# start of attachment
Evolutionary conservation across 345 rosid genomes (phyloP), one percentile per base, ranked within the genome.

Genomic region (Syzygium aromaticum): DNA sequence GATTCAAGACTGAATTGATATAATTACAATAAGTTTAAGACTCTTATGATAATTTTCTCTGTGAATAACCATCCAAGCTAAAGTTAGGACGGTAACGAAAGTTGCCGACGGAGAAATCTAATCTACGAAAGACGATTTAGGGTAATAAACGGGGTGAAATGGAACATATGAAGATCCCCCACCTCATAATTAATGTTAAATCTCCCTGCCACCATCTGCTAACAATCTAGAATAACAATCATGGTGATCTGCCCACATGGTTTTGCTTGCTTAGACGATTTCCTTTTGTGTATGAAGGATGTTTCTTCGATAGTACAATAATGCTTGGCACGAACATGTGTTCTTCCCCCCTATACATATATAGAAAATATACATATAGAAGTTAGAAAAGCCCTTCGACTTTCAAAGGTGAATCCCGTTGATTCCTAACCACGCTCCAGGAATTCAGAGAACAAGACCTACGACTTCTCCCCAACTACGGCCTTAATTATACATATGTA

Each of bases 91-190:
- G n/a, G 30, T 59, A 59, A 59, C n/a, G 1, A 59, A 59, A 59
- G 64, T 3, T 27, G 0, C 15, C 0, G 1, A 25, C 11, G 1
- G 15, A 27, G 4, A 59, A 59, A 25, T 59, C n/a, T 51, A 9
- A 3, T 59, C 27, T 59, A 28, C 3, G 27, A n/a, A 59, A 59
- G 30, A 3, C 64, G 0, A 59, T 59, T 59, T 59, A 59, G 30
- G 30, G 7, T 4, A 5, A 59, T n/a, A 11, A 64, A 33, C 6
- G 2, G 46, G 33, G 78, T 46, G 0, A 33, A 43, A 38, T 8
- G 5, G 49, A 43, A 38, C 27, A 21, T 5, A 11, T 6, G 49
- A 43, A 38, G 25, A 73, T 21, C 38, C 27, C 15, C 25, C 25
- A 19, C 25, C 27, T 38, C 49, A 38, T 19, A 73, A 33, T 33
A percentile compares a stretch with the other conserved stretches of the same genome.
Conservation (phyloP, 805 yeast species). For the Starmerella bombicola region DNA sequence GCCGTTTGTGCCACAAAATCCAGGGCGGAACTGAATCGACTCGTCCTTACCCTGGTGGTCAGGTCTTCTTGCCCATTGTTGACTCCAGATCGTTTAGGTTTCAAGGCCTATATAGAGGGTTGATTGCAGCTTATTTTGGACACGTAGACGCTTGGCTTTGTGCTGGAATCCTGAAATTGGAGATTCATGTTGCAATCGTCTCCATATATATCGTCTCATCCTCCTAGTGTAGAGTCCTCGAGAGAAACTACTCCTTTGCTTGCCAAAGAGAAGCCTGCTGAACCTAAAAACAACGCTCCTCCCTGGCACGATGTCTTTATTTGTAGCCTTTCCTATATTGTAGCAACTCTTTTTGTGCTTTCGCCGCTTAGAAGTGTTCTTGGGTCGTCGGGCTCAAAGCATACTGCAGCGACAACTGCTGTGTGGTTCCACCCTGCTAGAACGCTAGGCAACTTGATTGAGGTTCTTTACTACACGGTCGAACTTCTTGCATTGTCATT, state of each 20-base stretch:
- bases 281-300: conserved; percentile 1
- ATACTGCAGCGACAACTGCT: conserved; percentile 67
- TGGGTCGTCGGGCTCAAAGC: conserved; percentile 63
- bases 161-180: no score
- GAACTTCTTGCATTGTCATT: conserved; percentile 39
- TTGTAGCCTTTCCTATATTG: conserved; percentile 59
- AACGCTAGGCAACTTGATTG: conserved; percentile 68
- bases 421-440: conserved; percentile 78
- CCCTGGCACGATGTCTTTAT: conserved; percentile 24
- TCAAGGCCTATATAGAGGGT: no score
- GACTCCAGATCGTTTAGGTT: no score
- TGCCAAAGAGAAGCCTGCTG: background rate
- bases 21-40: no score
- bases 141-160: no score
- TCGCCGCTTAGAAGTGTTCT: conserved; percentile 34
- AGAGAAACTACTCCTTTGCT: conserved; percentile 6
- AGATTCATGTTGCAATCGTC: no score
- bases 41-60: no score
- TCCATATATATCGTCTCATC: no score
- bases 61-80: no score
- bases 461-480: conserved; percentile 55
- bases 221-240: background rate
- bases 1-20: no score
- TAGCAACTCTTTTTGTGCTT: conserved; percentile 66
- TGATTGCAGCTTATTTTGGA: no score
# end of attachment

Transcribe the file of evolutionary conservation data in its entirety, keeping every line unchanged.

Evolutionary conservation across 345 rosid genomes (phyloP), one percentile per base, ranked within the genome.

Genomic region (Syzygium aromaticum): DNA sequence GATTCAAGACTGAATTGATATAATTACAATAAGTTTAAGACTCTTATGATAATTTTCTCTGTGAATAACCATCCAAGCTAAAGTTAGGACGGTAACGAAAGTTGCCGACGGAGAAATCTAATCTACGAAAGACGATTTAGGGTAATAAACGGGGTGAAATGGAACATATGAAGATCCCCCACCTCATAATTAATGTTAAATCTCCCTGCCACCATCTGCTAACAATCTAGAATAACAATCATGGTGATCTGCCCACATGGTTTTGCTTGCTTAGACGATTTCCTTTTGTGTATGAAGGATGTTTCTTCGATAGTACAATAATGCTTGGCACGAACATGTGTTCTTCCCCCCTATACATATATAGAAAATATACATATAGAAGTTAGAAAAGCCCTTCGACTTTCAAAGGTGAATCCCGTTGATTCCTAACCACGCTCCAGGAATTCAGAGAACAAGACCTACGACTTCTCCCCAACTACGGCCTTAATTATACATATGTA

Each of bases 91-190:
- G n/a, G 30, T 59, A 59, A 59, C n/a, G 1, A 59, A 59, A 59
- G 64, T 3, T 27, G 0, C 15, C 0, G 1, A 25, C 11, G 1
- G 15, A 27, G 4, A 59, A 59, A 25, T 59, C n/a, T 51, A 9
- A 3, T 59, C 27, T 59, A 28, C 3, G 27, A n/a, A 59, A 59
- G 30, A 3, C 64, G 0, A 59, T 59, T 59, T 59, A 59, G 30
- G 30, G 7, T 4, A 5, A 59, T n/a, A 11, A 64, A 33, C 6
- G 2, G 46, G 33, G 78, T 46, G 0, A 33, A 43, A 38, T 8
- G 5, G 49, A 43, A 38, C 27, A 21, T 5, A 11, T 6, G 49
- A 43, A 38, G 25, A 73, T 21, C 38, C 27, C 15, C 25, C 25
- A 19, C 25, C 27, T 38, C 49, A 38, T 19, A 73, A 33, T 33
A percentile compares a stretch with the other conserved stretches of the same genome.
Conservation (phyloP, 805 yeast species). For the Starmerella bombicola region DNA sequence GCCGTTTGTGCCACAAAATCCAGGGCGGAACTGAATCGACTCGTCCTTACCCTGGTGGTCAGGTCTTCTTGCCCATTGTTGACTCCAGATCGTTTAGGTTTCAAGGCCTATATAGAGGGTTGATTGCAGCTTATTTTGGACACGTAGACGCTTGGCTTTGTGCTGGAATCCTGAAATTGGAGATTCATGTTGCAATCGTCTCCATATATATCGTCTCATCCTCCTAGTGTAGAGTCCTCGAGAGAAACTACTCCTTTGCTTGCCAAAGAGAAGCCTGCTGAACCTAAAAACAACGCTCCTCCCTGGCACGATGTCTTTATTTGTAGCCTTTCCTATATTGTAGCAACTCTTTTTGTGCTTTCGCCGCTTAGAAGTGTTCTTGGGTCGTCGGGCTCAAAGCATACTGCAGCGACAACTGCTGTGTGGTTCCACCCTGCTAGAACGCTAGGCAACTTGATTGAGGTTCTTTACTACACGGTCGAACTTCTTGCATTGTCATT, state of each 20-base stretch:
- bases 281-300: conserved; percentile 1
- ATACTGCAGCGACAACTGCT: conserved; percentile 67
- TGGGTCGTCGGGCTCAAAGC: conserved; percentile 63
- bases 161-180: no score
- GAACTTCTTGCATTGTCATT: conserved; percentile 39
- TTGTAGCCTTTCCTATATTG: conserved; percentile 59
- AACGCTAGGCAACTTGATTG: conserved; percentile 68
- bases 421-440: conserved; percentile 78
- CCCTGGCACGATGTCTTTAT: conserved; percentile 24
- TCAAGGCCTATATAGAGGGT: no score
- GACTCCAGATCGTTTAGGTT: no score
- TGCCAAAGAGAAGCCTGCTG: background rate
- bases 21-40: no score
- bases 141-160: no score
- TCGCCGCTTAGAAGTGTTCT: conserved; percentile 34
- AGAGAAACTACTCCTTTGCT: conserved; percentile 6
- AGATTCATGTTGCAATCGTC: no score
- bases 41-60: no score
- TCCATATATATCGTCTCATC: no score
- bases 61-80: no score
- bases 461-480: conserved; percentile 55
- bases 221-240: background rate
- bases 1-20: no score
- TAGCAACTCTTTTTGTGCTT: conserved; percentile 66
- TGATTGCAGCTTATTTTGGA: no score